Paid subscribers can search these records at The site currently contains more than 26M records.

FamilySearch Adds 1.9M Records This Week
A list of recent additions to FamilySearch, 1.9M index records and images, can be found at Also included were 18M Norway Church Books, 1815–1930 and 720K England, Nottinghamshire, Church Records, 1578–1937.

This site provides direct links to the individual collections. They include records from Australia, Brazil, Ecuador, El Salvador, England, France Jamaica, Norway, Papua New Guinea, Paraguay, Peru, Samoa, South Africa, United Kingdom, United States, Uruguay, Vanuatu, Zambia and Zimbabwe.

Notable new collections are:
   • Oregon, Center for Health Statistics, Birth Records, 1903–1918
   • Oregon, Oregon State Archives, Births, 1842–1917

Notable additions to collections are:
   • Georgia, Tax Digests, 1787–1900, 272,111 records
   • Louisiana, Orleans and St. Tammany Parish, Voter Registration Records, 1867–1905, 280,311 records
   • Massachusetts, Boston Tax Records, 1822–1918, 313,556 records

Note that at the website, announced collections may not be complete for the dates specified and will be added at some later date. Also note that counts shown in the announcement are the number added, not the total number available in the collection, which can be greater.

New Collections at
Ancestry has added/updated the following record groups at their site. The list with links to individual collections can be found at Announced collections may not be complete for the dates specified and will be added at some later date. There is also no indication of how many records were added to the updated collections.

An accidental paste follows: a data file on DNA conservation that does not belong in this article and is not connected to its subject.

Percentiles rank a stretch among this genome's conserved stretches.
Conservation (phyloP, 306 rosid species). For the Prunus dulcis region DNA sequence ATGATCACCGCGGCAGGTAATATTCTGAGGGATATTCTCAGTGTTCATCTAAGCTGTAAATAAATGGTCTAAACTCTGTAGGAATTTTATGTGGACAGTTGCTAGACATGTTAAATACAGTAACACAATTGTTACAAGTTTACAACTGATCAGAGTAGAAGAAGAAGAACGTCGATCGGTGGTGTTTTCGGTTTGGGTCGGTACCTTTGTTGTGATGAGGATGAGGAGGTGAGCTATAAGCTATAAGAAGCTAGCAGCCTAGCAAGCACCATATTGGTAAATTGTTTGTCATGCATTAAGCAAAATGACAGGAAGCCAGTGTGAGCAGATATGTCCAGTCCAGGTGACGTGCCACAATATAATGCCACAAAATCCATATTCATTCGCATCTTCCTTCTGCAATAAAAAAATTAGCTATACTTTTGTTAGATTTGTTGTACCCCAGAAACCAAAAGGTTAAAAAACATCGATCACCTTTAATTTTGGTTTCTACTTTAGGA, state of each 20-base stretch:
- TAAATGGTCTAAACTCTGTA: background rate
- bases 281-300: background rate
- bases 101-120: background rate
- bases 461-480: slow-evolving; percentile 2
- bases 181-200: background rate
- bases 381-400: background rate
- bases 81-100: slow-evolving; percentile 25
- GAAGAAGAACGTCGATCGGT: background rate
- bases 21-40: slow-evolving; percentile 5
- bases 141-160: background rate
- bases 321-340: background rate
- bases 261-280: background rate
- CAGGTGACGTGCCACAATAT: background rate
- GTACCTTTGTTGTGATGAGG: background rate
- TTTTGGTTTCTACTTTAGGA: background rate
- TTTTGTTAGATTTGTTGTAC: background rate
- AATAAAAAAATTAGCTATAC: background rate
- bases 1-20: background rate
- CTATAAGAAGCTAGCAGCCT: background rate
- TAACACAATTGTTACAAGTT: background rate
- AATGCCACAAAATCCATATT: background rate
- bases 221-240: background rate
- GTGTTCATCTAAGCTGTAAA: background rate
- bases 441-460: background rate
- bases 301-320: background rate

New Collections
American Historical Society of Germans from Russia Obituaries, 1899–2012
Westminster, London, England, Wills and Probates, 1504–1829

Updated Collections
Halle(Saale), Germany, Burial and Cemetery Registers, 1720–1934
Halle(Saale), Germany, Military Recruitment Lists, 1828–1888
Halle, Germany, Thadden Regiment, Muster Roll, 1752 and 1792
Florida, U.S., County Marriage Records, 1823–1982
New York State, Birth Index, 1881–1942
Pennsylvania, U.S., Birth Certificates, 1906–1913

Additions to FindMyPast This Week
One addition this week to the FindMyPast collection possibly relevant to Jewish family history research is completion of the collection British Army, Royal Engineers 1900-1949. Recently added were more than 130,000 more tracer card records, most from World War II.

Information can be found at

The Unbroken Chain - Third Edition (First five volumes)
Author Neil Rosenstein has devoted the past 27 years to updating and improving his landmark work The Unbroken Chain and now is in the process of publishing its Third Edition. The new edition is a major improvement to the previous edition both in number of persons and quality of the work.

The volumes identify more than 42,000 people with a full name index. There are 300 illustrations, thousands of footnotes and up to 22 generations.

Addtional informaton, including the a complete list of names can be found at Check to see if your family is included.

Nu? What's New? is published weekly by Avotaynu, Inc.
Copyright 2021, Avotaynu, Inc. All rights reserved

To change an e-mail address, send a request to

To subscribe to AVOTAYNU, The International Review of Jewish Genealogy, go to

To order books from our catalog, go to

To contact us by postal mail, write: Avotaynu, Inc.; 
794 Edgewood Ave.; New Haven, CT 06515

Telephone  (U.S.) : 475-202-6575